All you are doing with an ORM is mapping entities to POJOs. If you have an entity which defines a date as three fields, rather than using a DATE or TIMESTAMP (I can think of no good reason for doing this, but I'll assume you have one) then these values just get mapped to properties in a POJO. So rather than concatinating them in SQL, I'd include a derived property in your POJO which is these three properties concatinated.
Should I bother learning HQL? I'm comfortable with SQL already.
Its a good idea. Remember that SQL isn't truely portable. It might be called a standard, but its been variously implemented and extended on different DB platforms. The digits function you are using here for example isn't SQL, its Transact SQL (correct me if I'm wrong - I haven't checked).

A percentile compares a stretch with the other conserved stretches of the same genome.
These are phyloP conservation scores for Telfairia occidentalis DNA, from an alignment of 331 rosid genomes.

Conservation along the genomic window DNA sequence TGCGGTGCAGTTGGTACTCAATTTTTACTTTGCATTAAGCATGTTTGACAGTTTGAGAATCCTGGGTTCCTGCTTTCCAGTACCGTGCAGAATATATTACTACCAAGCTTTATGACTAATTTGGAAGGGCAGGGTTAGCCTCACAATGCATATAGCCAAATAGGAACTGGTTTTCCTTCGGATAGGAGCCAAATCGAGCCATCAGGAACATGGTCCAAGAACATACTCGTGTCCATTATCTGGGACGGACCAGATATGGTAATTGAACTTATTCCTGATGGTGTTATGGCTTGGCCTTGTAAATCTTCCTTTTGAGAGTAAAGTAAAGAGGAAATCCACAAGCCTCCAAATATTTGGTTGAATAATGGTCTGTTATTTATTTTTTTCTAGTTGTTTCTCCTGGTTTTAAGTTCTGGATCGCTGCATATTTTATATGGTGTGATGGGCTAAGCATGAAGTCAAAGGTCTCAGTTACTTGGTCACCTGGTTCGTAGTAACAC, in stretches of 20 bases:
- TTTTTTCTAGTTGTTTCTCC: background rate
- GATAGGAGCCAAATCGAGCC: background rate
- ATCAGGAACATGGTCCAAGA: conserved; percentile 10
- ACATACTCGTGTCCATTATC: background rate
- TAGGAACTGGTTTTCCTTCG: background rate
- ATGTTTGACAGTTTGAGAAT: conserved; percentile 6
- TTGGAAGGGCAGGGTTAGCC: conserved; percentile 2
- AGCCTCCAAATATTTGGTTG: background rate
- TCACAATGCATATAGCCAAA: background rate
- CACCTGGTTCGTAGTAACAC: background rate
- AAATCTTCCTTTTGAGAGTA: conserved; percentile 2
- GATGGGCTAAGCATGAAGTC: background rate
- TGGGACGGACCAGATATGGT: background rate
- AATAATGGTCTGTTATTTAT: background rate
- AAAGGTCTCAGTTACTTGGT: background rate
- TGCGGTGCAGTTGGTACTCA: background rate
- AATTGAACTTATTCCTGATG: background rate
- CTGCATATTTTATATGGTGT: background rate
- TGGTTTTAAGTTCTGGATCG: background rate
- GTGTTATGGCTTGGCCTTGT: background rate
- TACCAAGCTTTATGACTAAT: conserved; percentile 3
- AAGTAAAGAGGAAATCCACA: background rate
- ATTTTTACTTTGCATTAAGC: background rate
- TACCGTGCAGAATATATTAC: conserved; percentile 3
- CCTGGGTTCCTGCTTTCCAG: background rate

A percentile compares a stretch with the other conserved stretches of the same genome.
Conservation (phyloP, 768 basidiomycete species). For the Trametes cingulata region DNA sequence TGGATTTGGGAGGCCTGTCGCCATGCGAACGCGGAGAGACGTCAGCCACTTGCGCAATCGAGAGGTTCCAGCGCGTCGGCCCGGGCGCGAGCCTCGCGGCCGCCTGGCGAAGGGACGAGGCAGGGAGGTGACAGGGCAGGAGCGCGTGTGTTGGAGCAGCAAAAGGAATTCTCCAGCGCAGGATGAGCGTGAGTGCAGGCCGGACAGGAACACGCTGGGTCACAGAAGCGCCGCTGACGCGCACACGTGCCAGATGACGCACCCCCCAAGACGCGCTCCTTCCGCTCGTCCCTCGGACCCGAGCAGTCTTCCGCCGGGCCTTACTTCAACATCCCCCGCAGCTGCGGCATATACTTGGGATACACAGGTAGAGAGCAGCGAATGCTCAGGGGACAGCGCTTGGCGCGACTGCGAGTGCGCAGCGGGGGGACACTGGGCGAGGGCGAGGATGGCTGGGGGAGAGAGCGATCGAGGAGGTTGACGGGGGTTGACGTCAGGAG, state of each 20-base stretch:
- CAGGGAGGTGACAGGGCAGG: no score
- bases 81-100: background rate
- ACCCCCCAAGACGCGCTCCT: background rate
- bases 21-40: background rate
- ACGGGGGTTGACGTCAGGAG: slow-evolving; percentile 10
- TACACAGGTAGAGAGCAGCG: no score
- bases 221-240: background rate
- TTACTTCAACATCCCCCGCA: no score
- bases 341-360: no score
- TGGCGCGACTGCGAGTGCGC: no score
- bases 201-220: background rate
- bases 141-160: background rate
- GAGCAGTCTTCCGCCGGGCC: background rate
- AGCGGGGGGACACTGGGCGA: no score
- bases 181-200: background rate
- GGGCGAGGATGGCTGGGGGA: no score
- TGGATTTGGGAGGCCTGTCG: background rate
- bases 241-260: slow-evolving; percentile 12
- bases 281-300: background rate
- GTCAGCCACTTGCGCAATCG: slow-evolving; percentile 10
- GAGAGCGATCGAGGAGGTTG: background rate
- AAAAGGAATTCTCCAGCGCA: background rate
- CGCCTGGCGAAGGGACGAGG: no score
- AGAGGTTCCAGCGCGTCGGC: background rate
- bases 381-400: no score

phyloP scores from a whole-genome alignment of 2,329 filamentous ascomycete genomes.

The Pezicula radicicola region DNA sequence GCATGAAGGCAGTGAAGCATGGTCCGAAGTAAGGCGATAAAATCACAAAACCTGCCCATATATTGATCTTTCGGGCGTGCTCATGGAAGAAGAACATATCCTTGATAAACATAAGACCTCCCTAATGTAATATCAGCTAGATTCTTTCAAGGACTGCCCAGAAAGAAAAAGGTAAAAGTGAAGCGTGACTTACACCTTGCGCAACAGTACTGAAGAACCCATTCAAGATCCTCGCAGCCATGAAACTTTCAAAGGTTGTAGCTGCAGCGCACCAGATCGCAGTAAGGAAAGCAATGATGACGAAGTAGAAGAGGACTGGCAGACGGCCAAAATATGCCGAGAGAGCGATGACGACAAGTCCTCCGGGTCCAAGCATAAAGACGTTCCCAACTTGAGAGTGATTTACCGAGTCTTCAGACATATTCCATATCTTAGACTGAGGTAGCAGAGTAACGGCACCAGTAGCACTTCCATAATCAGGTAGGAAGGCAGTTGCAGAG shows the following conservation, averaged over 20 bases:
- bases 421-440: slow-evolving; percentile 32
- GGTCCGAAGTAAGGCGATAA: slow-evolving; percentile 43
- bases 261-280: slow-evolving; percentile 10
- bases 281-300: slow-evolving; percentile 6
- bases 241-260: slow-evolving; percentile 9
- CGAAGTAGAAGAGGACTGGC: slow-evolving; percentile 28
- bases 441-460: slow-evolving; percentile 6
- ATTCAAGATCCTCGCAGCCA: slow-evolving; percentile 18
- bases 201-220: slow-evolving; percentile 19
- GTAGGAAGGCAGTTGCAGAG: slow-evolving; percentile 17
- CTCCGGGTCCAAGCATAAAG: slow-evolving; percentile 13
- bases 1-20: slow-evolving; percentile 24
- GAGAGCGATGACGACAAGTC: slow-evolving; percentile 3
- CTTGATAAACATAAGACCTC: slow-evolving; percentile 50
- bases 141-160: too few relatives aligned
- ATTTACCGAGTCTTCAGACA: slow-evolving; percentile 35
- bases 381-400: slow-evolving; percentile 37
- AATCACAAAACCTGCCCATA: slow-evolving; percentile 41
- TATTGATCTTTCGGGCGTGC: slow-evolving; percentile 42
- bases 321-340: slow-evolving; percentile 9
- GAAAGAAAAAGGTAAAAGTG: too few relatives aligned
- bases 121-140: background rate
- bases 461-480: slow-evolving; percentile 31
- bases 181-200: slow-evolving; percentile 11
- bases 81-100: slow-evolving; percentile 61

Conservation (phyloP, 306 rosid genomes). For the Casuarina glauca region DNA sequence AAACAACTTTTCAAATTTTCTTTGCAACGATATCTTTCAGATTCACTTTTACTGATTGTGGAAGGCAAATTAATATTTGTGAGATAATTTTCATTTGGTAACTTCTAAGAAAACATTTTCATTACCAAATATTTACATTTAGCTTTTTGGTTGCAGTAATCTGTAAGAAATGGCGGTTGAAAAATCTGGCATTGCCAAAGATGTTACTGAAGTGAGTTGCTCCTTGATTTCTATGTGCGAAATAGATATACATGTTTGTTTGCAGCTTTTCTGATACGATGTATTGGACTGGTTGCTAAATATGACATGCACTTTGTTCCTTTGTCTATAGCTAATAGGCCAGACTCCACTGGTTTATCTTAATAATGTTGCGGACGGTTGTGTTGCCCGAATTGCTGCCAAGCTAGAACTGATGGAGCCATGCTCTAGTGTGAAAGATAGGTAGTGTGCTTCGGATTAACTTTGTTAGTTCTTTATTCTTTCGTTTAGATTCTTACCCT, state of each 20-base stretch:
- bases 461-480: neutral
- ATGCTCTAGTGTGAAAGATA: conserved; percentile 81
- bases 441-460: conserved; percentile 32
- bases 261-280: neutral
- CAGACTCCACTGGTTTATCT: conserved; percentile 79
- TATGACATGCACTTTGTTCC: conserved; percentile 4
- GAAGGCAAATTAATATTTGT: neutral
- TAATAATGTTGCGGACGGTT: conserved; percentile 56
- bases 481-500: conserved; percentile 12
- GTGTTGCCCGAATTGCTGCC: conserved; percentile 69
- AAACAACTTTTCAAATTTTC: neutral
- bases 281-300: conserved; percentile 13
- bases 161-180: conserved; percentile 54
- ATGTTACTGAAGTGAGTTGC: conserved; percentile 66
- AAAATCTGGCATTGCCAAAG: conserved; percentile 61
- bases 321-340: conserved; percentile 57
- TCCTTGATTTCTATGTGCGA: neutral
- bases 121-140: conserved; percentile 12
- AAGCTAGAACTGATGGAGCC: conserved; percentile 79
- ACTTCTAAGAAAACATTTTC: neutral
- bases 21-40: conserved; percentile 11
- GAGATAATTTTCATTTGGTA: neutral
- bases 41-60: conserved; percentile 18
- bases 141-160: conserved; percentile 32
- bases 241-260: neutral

One of the reasons for using an ORM is to free yourself up from DB dependencies - unfortunately if you rely on SQL rather then HQL you'll have to be very careful you don't introduce code which will generate SQLExceptions when you deploy it with a DB platform other than the one you developed on. And HQL is not exactly complicated anyway.
That's a good reason to larn HQL. Our backend is currently DB2 on AS400, but will be moving to Oracle in the next few years. When the change happens, all I would have to do is change my dialect setting, right?
FYI - I curse the designers of this DB every day. There is no good reason for the split dates, AFAIK.